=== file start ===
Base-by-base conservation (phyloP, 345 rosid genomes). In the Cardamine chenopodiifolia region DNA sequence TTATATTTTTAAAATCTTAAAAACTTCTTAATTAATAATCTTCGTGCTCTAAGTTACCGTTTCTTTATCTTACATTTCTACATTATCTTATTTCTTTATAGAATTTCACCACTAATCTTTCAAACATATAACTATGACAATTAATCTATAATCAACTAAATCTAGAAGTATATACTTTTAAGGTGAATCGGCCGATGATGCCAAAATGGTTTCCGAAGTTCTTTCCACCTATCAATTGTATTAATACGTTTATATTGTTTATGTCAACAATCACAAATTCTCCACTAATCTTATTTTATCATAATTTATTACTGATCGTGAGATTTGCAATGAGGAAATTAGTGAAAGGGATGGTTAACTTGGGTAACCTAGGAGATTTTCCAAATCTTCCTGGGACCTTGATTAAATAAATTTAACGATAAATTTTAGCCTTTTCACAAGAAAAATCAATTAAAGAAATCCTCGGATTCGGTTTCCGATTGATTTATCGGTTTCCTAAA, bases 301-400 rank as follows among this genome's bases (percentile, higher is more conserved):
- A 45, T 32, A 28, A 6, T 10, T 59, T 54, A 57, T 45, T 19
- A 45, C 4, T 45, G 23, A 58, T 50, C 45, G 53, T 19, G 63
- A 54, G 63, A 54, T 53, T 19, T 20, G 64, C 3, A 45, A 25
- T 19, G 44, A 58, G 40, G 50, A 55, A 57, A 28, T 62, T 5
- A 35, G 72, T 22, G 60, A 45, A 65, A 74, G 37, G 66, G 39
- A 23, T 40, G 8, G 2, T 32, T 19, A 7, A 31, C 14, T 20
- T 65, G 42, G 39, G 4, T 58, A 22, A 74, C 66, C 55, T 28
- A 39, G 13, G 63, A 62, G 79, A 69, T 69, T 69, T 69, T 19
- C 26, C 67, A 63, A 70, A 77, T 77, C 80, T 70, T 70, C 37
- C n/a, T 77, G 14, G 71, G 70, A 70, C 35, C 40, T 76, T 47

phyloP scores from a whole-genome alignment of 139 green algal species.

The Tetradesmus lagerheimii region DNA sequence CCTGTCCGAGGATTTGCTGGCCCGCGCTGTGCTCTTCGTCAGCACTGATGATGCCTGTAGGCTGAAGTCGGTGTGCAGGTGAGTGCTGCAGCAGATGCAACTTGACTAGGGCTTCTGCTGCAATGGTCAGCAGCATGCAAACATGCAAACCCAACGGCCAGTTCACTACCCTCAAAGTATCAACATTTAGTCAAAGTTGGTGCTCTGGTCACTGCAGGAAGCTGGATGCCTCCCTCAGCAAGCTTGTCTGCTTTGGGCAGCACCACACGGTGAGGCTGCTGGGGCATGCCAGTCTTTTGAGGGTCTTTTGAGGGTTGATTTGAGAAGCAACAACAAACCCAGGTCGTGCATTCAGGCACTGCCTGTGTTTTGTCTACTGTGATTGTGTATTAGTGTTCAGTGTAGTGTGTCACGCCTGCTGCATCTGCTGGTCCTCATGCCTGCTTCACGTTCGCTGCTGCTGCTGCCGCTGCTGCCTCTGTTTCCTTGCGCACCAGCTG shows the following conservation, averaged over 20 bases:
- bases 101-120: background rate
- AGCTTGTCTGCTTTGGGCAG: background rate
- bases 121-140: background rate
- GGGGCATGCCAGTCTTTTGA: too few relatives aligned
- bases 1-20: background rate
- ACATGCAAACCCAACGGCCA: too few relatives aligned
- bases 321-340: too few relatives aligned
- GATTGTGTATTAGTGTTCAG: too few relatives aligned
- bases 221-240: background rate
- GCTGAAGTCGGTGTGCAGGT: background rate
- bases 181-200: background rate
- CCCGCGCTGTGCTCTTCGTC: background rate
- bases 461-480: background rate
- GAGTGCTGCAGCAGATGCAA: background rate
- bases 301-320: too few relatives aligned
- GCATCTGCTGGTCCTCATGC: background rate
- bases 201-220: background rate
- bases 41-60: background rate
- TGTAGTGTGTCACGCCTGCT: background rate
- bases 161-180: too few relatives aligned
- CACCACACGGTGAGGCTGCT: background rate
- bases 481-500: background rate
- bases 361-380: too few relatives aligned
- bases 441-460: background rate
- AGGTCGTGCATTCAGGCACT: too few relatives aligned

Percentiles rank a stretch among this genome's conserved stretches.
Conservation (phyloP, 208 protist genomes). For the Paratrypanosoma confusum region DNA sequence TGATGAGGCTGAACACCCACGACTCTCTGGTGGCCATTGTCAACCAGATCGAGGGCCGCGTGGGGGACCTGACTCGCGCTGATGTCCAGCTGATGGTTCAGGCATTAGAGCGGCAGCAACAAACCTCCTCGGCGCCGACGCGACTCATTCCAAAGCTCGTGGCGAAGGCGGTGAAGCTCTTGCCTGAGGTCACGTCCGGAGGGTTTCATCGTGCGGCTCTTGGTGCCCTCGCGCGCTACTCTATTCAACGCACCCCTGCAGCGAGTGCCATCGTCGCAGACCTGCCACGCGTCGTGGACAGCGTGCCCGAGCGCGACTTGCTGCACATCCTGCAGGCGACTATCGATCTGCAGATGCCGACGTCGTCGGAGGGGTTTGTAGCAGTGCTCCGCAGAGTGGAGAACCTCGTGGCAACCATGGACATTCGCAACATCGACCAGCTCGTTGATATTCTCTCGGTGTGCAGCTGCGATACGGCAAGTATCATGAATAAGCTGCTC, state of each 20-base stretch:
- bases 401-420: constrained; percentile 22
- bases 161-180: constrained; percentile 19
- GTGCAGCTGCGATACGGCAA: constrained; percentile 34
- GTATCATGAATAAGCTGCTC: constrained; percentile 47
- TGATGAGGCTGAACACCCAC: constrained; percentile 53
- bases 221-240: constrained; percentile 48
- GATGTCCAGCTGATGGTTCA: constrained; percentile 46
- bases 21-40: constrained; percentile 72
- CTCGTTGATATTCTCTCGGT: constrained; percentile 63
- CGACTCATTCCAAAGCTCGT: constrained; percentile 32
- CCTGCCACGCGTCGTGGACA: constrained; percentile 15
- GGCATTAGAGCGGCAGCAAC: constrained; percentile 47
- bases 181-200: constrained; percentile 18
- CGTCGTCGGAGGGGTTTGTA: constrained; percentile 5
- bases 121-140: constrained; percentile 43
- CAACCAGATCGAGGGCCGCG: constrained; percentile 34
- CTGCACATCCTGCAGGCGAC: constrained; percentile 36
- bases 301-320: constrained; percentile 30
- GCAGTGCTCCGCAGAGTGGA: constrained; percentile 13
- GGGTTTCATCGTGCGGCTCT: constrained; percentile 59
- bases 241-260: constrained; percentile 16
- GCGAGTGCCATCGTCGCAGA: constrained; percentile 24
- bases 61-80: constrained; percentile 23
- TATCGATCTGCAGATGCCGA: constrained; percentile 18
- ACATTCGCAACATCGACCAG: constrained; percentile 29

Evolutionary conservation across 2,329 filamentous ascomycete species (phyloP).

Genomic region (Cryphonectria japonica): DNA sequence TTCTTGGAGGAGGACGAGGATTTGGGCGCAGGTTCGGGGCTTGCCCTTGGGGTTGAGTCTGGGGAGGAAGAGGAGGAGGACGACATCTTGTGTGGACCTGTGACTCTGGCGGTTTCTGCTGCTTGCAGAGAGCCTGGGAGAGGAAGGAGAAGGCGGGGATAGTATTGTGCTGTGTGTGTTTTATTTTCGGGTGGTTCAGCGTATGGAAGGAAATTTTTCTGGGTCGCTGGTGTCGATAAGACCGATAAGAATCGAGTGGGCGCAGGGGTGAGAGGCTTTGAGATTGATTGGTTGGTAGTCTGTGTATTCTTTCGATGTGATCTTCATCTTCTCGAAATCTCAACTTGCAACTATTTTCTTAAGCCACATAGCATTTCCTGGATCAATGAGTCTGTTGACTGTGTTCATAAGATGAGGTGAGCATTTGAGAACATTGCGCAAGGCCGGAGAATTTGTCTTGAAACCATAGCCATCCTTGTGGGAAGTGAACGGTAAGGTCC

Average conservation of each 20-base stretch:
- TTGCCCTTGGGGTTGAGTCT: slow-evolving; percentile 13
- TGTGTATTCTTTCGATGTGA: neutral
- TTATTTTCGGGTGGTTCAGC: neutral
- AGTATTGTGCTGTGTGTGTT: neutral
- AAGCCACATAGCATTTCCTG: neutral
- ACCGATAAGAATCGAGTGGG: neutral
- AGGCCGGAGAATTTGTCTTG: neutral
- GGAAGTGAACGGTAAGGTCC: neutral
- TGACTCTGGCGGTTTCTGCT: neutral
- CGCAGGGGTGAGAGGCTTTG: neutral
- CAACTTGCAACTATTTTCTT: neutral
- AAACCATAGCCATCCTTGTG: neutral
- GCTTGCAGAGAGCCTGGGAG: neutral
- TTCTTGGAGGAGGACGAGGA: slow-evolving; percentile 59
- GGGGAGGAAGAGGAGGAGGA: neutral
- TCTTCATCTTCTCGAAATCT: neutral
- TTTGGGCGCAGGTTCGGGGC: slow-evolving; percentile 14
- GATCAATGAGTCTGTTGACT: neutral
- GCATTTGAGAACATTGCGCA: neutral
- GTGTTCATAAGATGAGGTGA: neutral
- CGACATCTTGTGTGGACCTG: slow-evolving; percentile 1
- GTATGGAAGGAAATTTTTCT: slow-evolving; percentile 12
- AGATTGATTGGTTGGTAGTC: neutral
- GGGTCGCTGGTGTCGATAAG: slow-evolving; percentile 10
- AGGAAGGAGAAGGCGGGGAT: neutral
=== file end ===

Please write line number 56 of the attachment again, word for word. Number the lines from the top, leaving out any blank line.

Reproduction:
- CAACCAGATCGAGGGCCGCG: constrained; percentile 34